Thank you Tony for never sitting still


Picture taken by Andrea Nichols

Anthony Bach, participates in the “Walk of Champions” to commemorate over 31 years spent with the district and to celebrate his retirement.

Does this man ever sit still? 

I’m on a wildgoose chase, desperately searching for the man of the hour, trying to set up an interview with him. I check every classroom, turn every corner, knock on each and every bathroom door, and still. Nothing. Even the office administrators and their fancy walkie-talkies were no match for Anthony Bach (Tony), the janitor. This man had gone off the grid. He was rouge. 

I had spent half of my day searching for Tony. My hunt for Kings’ legendary janitor paralleled a conspiracy theorist’s yearning to find Bigfoot. After three periods of searching, and only coming up with unreliable Tony sightings, I began to think Tony, too, was just a myth. I held out hope that he would turn up, on his own terms, when he was finished with his tasks, ready to be found.

“Hey kid! I must have the press hot on my tail,” said Tony.

That was an understatement. After a tiring day of hunting, my search was over, and it soon became apparent that my best caffeinated-self could not keep up with Tony. The farewell cards covering his office were well deserved. Tony had earned his retirement after thirty years of being everywhere and nowhere all at once. 

It’s been a long road,” said Tony. “I’ve seen six administrations come and go. I came over here after being at J.F. Burns and Columbia. I’ve been here for the last ten almost eleven years, and I can confidently say that the high school has been the craziest and most entertaining place to work. You kids keep me young and full of energy.”

Tony is always able to make time for others, regardless of his busy schedule. Deputy John Downs considers Tony a dear friend, and is thankful for their fleeting moments shared between hard work.

“One thing everyone knows about Tony is that he’s hard working. He’s been here longer than me, and we’ve grown into good friends. He wants to do everything perfectly all of the time, and he’s always running around doing something,” Downs said. “Tony is just an awesome guy and easy to get along with. Those moments you have with him are great, but limited. Like I said, he’s always running around working his tail off so I’m glad to catch him every once in a while.”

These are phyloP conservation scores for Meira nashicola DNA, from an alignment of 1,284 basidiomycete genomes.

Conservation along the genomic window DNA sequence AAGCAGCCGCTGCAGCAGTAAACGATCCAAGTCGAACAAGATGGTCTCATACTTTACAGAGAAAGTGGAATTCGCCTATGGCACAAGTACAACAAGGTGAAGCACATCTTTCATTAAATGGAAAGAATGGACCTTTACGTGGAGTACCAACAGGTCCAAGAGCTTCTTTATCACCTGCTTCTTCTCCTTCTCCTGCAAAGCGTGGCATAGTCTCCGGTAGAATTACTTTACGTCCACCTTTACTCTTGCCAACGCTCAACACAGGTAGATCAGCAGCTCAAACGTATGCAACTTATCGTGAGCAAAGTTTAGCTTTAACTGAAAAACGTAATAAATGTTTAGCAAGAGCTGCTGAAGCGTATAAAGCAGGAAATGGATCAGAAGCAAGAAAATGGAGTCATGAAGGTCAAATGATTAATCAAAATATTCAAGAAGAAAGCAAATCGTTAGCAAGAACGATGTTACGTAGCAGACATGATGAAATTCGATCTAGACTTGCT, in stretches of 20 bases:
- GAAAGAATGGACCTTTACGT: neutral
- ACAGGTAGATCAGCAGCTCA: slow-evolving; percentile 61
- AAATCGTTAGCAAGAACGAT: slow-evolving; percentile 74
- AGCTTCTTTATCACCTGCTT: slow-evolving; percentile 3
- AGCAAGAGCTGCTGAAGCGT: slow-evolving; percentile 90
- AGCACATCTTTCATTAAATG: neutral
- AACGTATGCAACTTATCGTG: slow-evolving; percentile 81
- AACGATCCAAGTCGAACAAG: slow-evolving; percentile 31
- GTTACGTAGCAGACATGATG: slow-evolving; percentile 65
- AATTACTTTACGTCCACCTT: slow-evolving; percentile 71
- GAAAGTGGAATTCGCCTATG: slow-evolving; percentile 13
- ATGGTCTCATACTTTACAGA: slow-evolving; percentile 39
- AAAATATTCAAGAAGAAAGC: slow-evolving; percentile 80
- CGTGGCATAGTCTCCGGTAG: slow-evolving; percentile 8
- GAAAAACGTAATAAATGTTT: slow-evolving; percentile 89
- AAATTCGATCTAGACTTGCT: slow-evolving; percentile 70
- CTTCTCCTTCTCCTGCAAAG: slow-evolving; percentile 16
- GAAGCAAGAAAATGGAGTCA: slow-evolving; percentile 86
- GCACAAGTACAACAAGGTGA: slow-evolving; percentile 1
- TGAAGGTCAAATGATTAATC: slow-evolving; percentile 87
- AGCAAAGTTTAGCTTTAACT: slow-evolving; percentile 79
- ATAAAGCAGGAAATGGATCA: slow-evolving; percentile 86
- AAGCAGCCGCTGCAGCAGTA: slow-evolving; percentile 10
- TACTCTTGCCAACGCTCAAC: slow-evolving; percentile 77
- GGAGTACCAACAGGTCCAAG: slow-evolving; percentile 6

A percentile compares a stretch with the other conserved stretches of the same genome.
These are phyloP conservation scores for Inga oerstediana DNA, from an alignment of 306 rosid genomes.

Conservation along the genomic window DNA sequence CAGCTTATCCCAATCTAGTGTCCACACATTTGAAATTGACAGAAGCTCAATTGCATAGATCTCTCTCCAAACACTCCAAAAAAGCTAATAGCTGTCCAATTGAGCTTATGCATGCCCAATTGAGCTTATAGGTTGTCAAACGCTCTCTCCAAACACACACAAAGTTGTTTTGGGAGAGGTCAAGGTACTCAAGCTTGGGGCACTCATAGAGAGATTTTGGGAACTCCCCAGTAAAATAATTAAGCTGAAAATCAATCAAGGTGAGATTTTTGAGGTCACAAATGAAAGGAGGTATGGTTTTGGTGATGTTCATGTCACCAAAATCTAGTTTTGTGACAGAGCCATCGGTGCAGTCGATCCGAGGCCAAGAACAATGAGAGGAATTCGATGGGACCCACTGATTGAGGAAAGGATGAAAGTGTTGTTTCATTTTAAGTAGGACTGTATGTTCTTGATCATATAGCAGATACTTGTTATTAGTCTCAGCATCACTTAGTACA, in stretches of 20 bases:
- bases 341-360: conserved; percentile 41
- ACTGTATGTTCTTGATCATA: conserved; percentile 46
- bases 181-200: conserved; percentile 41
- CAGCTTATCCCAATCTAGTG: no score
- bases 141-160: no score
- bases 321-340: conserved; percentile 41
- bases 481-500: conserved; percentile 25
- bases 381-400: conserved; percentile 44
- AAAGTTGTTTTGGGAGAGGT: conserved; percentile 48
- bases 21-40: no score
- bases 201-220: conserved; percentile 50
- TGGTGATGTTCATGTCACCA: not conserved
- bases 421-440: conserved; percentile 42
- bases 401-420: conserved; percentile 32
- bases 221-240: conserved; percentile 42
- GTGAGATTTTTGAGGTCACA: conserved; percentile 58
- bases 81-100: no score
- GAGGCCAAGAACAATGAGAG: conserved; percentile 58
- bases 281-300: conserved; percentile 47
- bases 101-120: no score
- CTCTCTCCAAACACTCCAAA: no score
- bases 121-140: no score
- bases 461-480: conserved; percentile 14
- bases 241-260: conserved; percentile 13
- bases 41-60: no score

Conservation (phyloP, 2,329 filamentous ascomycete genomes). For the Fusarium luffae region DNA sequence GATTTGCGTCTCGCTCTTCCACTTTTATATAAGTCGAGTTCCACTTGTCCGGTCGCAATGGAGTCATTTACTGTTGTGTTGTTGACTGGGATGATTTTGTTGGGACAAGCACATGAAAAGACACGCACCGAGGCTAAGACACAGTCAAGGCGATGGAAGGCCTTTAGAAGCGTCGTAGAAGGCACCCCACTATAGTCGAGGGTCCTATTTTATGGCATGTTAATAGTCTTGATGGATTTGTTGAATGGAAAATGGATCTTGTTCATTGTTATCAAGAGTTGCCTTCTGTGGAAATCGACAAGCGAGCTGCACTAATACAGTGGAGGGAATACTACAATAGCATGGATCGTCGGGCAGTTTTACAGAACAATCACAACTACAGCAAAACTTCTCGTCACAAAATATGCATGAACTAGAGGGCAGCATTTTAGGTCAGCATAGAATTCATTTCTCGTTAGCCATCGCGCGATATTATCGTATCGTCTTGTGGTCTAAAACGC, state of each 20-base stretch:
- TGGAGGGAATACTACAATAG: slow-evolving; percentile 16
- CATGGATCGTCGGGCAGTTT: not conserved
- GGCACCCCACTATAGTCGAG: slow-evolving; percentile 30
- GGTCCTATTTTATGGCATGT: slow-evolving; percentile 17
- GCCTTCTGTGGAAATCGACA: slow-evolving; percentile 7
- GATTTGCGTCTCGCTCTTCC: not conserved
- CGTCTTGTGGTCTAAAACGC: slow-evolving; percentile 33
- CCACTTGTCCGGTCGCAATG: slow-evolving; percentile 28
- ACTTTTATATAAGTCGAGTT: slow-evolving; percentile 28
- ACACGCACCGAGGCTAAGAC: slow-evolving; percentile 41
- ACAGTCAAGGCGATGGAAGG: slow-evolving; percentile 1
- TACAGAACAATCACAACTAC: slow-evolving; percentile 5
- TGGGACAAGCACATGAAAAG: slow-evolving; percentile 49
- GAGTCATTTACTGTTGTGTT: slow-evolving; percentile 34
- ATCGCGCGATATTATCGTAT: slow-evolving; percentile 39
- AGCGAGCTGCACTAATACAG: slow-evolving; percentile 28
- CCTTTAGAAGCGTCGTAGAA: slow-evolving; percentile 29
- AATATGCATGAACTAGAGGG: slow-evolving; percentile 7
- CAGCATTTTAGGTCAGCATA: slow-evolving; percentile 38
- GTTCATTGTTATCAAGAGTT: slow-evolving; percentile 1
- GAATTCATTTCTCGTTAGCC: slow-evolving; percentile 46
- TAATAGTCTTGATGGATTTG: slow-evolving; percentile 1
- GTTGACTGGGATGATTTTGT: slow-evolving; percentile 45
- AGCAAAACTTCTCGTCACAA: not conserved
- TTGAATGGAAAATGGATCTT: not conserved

Tony’s reputation as a busy-body is apparent within his close group of coworkers, and made into a fun joke. 

“Me and the other janitors all goof around and call Tony ‘Dug,’ from the movie ‘UP,’”  janitor Anthony Merry said. “This is because often times he’s always running around like a mad-man, like he’s saying ‘SQUIRREL!’”

School staff and administrators appreciate Tony’s work ethic, however, Tony’s hard work doesn’t stop at the high school doors. He applies this same effort to all areas of his life, including  his family. 

“My wife has several medical conditions and she just kind of needs me there now more than ever, so the timing was right and the opportunity was there, so it was probably the smart thing to do, but I sure will miss this place,” Tony said. “She has a calcified heart, that’s why they had to abort the open heart surgery. She has a liver condition and she’s diabetic so there’s a couple other things. Of course with all that going on she suffers from depression and she struggles currently with seizures. I try and help out whenever I can, but I know all of this is hard on her.”

While the faculty and students will miss Tony, his wife is glad to have him home.

“I think she’s looking forward to it now because there’s a lot of  projects around the house that she wants me to do.”

Regardless of Tony’s infinite amount of responsibilities, he never fails to make time for the student body. His efforts to create a friendly environment for students have not gone unnoticed, even if he is hard to catch. 

He’s just such a nice guy who cares about his job and he always makes sure to give 100% and not let anything bother him or keep him from accomplishing his tasks. Regardless of how busy he was, he would always stop to make small talk with students,” said Nathan Slupek, junior. “Even back when I was a freshman, he made sure to remember my name and stop to make conversation if I said hi. The man truly loved his job and the students. He had fun with everything he did.”

After 31 years of non-stop moving throughout the district’s buildings, retirement will be an adjustment. 

“The morning after I leave, when I wake up at like 7:15 in the morning I’ll go, ‘Oh my God I’m late!’” Tony said. “In the end I wouldn’t change it for the world. It was worth every second.”